Glenveagh Castle Ireland

During our photography tour of Ireland my wife and I visited Glenveagh Castle which is situated in Glenveagh National Park. Unfortunately our timing was such that we were not able to do the interior tour of the caste. This article shares a number of exterior views of the castle as well as some images of the gardens.

NOTE: Click on images to enlarge.

Nikon 1 J5 + 1 Nikkor 10-100 mm f/4-5.6 @ 10 mm, efov 27 mm, f/8, 1/125, ISO-400

The Glenveagh estate was created between 1857-1859 through the purchase of several smaller land holdings by John George Adair. He became infamous by ruthlessly evicting 244 tenants during the Derryveagh Evictions.

Nikon 1 J5 + 1 Nikkor 6.7-13 mm f/3.5-5.6 @  7.4 mm, efov 20 mm, f/8, 1/160, ISO-200

The construction of Glenveagh Castle began in 1867 and was completed in 1873.

Nikon 1 J5 + 1 Nikkor 6.7-13 mm f/3.5-5.6 @ 6.7 mm, efov 18 mm, f/8, 1/250, ISO-400

John George Adair died suddenly in 1885 after returning from a business trip to North America. His wife, Cornelia, took over running the estate.

Nikon 1 J5 + 1 Nikkor 10-100 mm f/4-5.6 @ 13 mm, efov 35 mm, f/8, 1/250, ISO-400

She directed major improvement to the estate including laying out the gardens.

Nikon 1 J5 + 1 Nikkor 10-100 mm f/4-5.6 @ 10 mm, efov 27 mm, f/8, 1/125, ISO-400

Over the next 30 years Cornelia became a society hostess of note and she continued to summer at the castle until 1916.

Nikon 1 J5 + 1 Nikkor 10-100 mm f/4-5.6 @ 10 mm, efov 27 mm, f/8, 1/320, ISO-400

After her death in 1921, Glenveagh fell into decline. During the Irish civil war it was occupied by both the Anti-treaty and Free State Arm forces.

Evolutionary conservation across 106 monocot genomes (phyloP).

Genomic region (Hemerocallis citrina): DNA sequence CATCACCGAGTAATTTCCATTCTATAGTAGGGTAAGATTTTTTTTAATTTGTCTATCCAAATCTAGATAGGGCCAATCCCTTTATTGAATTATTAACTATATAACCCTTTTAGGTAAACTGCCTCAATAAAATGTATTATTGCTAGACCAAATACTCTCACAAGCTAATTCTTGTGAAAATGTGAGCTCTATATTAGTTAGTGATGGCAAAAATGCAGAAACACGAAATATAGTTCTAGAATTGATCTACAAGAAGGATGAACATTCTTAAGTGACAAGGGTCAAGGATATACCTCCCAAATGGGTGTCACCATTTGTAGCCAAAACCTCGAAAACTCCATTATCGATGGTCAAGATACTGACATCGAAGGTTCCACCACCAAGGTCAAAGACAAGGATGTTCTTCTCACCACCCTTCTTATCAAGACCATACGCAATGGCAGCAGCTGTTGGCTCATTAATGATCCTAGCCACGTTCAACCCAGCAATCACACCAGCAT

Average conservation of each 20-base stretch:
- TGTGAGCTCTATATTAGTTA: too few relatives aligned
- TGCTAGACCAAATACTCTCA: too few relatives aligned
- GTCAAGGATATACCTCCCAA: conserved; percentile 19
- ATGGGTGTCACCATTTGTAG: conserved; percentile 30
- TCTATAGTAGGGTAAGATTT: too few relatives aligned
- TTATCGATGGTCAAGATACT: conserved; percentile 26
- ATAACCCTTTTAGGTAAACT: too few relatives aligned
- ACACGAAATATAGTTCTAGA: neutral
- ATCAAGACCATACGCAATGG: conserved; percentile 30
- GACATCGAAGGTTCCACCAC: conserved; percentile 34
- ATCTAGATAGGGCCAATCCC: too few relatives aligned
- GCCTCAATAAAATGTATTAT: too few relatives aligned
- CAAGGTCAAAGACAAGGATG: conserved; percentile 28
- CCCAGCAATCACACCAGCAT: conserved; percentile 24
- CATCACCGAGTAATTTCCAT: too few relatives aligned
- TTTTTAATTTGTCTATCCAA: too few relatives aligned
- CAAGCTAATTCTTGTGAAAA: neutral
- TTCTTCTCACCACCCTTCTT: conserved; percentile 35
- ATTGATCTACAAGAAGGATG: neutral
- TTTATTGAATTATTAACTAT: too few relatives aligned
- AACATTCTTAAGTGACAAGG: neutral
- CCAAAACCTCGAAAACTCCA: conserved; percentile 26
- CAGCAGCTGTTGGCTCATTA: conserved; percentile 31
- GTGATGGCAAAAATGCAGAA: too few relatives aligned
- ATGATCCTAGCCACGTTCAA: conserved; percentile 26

Nikon 1 J5 + 1 Nikkor 6.7-13 mm f/3.5-5.6 @ 6.7 mm, efov 18 mm, f/8, 1/250, ISO-400

In 1929 the estate was purchased by Professor Arthur Kingsley Porter of Harvard University.

Nikon 1 J5 + 1 Nikkor 6.7-13 mm f/3.5-5.6 @ 6.7 mm, efov 18 mm, f/5.6, 1/40, ISO-400

He came to Ireland to study its archaeology and culture.

Nikon 1 J5 + 1 Nikkor 6.7-13 mm f/3.5-5.6 @ 6.7 mm, efov 18 mm, f/8, 1/500, ISO-400

During this period Irish literary and artistic figures were entertained at the estate. AE Russel was a close friend of the Kingsley Porters. His paintings still hang in the library of the castle.

Nikon 1 J5 + 1 Nikkor 6.7-13 mm f/3.5-5.6 @ 6.7 mm, efov 18 mm, f/5.6, 1/1000, ISO-400

In 1933 Arthur Kingsley Porter disappeared mysteriously while visiting Inishbofin Island.

Nikon 1 J5 + 1 Nikkor 6.7-13 mm f/3.5-5.6 @ 6.7 mm, efov 18 mm, f/8, 1/400, ISO-400

The last private owner of Glenveagh Castle was Henry McIlhenny of Philadelphia. He bought the estate in 1937 and travelled back and forth between Ireland the the United States.

Nikon 1 J5 + 1 Nikkor 6.7-13 mm f/3.5-5.6 @ 6.7 mm, efov 18 mm, f/8, 1/200, ISO-400

During this period McIlhenney spent time restoring the castle and developing its gardens.

Nikon 1 J5 + 1 Nikkor 6.7-13 mm f/3.5-5.6 @ 6.7 mm, efov 18 mm, f/8, 1/100, ISO-400

The travel to and from Ireland and the upkeep of the estate eventually became too onerous for Henry McIlhenney. In 1975 he sold the estate to the Office of Public Works. This allowed for the creation of a National Park.

Nikon 1 J5 + 1 Nikkor 6.7-13 mm f/3.5-5.6 @ 6.7 mm, efov 18 mm, f/8, 1/250, ISO-400

In 1983 McIlhenney bestowed the castle, much of its contents, along with its gardens, to Ireland. The Glenveagh National Park opened to the public in 1984.

Nikon 1 J5 + 1 Nikkor 6.7-13 mm f/3.5-5.6 @ 6.7 mm, efov 18 mm, f/8, 1/400, ISO-200

The Glenveagh Castle opened to the public two years later in 1986. If you visit the Donegal County area of Ireland a trip to the Glenveagh Castle and National Park is certainly worth considering.

Technical Note:
Photographs were captured hand-held using camera gear as noted in the EXIF data. All images were produced from RAW files using my standard process.

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Nikon 1 J5 + 1 Nikkor 6.7-13 mm f/3.5-5.6 @ 6.7 mm, efov 18 mm, f/5.6, -1 step, 1/400, ISO-400

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